Six to eight months, that is how long it takes for a reading project to wear me down. I do not know why my course of Austrian reading has taken me to the periphery of the empire. A signal that I am winding it up, I guess.
So two books from semi-Austrians. Colonial writers, like Rudyard Kipling. Gregor von Rezzori tomorrow; Joseph Roth today, with Job (1930).
Job is about a teacher and his family, Galician Jews. The novel begins circa 1905, and as readers of S. Ansky’s 1925 The Destruction of Galicia, or perhaps some other book, know, the region will become the front line between Austria and Russia during World War I, leading to horror and atrocity. The title tells us what else the book is about. The teacher, Mendel Singer, will have his faith tested when he loses everything he values, perhaps because of the war, although something will be restored in the end. At some point after the loss friends will stop by to offer cold, fallacious comfort.
Roth surprised me by using the first half of the short novel to move the family through ordinary Jewish life. A few Modernist touches aside (like a sudden shift in perspective), I could have believed that the novel had been written in Yiddish by a disciple of Sholem Aleichem. An even greater surprise: halfway through, most of the family emigrate to New York City. Roth’s New York is more abstract than his Galician village, more the product of books or film; nevertheless it can look like this:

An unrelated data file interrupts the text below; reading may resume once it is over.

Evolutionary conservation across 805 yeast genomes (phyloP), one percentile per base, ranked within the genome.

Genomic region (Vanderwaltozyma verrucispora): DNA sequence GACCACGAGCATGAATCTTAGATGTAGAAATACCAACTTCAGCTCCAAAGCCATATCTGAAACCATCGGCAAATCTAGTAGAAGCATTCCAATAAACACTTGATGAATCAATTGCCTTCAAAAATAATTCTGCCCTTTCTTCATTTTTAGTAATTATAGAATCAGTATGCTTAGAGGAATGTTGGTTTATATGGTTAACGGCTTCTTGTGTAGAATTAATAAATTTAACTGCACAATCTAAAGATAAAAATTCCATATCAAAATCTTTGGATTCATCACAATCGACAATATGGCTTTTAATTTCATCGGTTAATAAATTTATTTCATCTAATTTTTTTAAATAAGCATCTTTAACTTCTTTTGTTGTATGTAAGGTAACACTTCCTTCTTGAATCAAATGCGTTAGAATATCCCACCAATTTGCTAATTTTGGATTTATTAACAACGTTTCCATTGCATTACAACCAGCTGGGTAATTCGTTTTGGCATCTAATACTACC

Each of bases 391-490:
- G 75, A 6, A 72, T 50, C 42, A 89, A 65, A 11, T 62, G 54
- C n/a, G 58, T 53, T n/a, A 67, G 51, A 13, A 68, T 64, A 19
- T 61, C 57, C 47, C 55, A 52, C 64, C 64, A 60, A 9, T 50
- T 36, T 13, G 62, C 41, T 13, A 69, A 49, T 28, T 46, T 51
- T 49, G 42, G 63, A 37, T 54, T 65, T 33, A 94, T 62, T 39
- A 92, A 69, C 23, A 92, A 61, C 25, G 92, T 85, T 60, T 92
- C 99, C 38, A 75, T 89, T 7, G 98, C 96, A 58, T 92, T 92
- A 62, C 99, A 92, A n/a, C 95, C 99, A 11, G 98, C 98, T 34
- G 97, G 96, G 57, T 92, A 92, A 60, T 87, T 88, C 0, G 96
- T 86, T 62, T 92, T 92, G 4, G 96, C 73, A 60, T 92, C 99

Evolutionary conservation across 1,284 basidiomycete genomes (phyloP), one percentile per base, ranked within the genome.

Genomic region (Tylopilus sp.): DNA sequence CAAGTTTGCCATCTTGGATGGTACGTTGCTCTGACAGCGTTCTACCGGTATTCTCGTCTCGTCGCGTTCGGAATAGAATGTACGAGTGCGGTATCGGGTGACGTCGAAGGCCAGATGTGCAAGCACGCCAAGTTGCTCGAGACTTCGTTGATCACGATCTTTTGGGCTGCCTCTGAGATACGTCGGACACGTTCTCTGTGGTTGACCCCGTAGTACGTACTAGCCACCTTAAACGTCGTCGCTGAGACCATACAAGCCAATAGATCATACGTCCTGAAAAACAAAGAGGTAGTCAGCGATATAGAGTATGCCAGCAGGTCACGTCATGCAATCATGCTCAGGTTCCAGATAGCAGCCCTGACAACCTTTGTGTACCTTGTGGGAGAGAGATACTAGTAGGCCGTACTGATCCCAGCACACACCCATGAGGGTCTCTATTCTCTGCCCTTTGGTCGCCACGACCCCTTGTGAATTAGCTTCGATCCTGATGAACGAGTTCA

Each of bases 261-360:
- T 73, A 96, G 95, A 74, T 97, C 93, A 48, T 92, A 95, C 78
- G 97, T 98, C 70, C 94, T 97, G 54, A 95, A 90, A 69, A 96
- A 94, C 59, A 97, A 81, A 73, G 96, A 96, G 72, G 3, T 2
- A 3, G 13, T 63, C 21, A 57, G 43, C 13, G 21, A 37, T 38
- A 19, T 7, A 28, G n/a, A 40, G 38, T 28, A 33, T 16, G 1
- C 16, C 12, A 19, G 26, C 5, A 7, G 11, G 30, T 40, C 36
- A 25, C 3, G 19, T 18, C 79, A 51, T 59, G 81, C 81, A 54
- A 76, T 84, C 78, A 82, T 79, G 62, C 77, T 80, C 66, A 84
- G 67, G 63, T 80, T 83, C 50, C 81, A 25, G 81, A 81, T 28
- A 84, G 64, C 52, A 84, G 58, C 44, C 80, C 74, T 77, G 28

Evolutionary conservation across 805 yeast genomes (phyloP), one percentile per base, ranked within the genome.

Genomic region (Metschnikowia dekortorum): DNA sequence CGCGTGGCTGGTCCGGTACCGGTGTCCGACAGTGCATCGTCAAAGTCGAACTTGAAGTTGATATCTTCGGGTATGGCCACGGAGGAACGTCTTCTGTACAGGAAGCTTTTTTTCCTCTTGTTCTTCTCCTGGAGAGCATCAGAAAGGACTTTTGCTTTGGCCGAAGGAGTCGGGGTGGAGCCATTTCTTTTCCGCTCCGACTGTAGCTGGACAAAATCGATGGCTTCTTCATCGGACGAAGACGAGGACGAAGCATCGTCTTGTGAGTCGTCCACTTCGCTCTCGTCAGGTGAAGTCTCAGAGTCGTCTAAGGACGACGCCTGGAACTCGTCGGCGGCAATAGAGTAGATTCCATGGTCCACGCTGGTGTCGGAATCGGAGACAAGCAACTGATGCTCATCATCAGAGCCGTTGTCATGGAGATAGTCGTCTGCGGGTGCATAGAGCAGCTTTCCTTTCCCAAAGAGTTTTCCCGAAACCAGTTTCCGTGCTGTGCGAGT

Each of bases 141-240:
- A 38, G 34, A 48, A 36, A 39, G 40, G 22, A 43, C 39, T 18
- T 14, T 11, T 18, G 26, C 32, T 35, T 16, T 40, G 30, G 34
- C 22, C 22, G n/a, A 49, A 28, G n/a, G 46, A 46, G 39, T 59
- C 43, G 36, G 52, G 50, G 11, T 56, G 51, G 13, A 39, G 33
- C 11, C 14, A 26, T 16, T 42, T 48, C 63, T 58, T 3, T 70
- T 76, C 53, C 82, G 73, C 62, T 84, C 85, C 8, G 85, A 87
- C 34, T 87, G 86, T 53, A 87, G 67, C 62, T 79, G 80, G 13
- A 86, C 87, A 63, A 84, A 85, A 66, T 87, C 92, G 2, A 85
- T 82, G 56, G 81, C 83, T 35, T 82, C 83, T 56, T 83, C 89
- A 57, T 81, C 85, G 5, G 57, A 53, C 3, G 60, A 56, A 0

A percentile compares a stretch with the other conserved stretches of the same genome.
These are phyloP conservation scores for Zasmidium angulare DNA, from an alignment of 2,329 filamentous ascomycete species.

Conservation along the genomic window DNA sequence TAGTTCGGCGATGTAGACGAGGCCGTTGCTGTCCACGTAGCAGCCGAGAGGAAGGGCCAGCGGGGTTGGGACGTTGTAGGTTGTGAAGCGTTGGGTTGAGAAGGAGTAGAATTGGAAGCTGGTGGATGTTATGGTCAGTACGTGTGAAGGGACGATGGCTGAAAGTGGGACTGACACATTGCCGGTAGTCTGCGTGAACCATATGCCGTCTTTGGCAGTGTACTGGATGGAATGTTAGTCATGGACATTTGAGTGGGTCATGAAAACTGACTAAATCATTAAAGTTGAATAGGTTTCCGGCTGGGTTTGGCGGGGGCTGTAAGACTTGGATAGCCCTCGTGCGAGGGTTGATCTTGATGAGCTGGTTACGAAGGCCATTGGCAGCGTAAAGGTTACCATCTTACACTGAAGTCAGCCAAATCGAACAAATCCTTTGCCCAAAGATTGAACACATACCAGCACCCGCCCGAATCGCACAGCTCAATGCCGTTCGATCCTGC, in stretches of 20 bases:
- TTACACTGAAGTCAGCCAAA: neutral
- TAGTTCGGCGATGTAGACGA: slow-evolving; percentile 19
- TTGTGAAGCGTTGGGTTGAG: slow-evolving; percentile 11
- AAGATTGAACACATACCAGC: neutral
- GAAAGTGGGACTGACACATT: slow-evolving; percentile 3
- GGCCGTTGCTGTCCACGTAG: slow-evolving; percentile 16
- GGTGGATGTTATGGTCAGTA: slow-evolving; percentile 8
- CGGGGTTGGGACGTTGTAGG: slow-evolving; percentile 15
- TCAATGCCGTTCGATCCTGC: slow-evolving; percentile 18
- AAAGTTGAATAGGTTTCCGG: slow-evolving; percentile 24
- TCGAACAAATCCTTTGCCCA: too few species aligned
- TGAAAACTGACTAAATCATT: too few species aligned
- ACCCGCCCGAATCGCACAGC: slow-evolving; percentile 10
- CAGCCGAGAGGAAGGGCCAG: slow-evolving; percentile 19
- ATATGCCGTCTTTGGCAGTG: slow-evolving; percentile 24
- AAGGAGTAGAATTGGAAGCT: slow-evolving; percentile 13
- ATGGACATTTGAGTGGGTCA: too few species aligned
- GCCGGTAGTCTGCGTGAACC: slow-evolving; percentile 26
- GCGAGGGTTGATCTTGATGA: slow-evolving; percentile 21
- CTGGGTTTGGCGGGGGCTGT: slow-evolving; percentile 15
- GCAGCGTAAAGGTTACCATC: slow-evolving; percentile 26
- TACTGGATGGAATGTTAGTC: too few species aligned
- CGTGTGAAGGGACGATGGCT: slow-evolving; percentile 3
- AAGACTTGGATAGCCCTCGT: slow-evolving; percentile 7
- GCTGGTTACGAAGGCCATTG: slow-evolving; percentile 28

Then he saw for the first time the American night from up close, the reddened sky, the flaming, sparkling, dripping, glowing, red, blue, green, silver, golden letters, pictures and signs. He heard the noisy song of America, the honking, the tooting, the roaring, the ringing, the screeching, the creaking, the whistling and the howling. Opposite the window on which Mendel was leaning appeared every five seconds the broad laughing face of a girl, composed entirely of sprayed sparks and points… It was an advertisement for a new soda. Mendel admired it as the most perfect representation of the night’s happiness and of golden health. (198-9)
Given that the book is only 204 pages long, this Whitmanian celebration of a neon billboard must come after the miracle.
One more sample, in the category of good metaphorical writing:
Soon a window was opened here and there, the busts of the neighbor women became visible, they hung red and white bedding and naked, yellowish, skinned pillows form the windows. (141)
I do not want to say anything about the story except that it is so sad, the saddest book I have read in a long time, even with the return of God’s favor at the end. The profound subtheme that runs through Sholem Aleichem’s Tevye the Dairyman stories is Tevye’s lifelong argument with his God. In Job, Roth continues and updates the argument.
Ross Benjamin translated the book.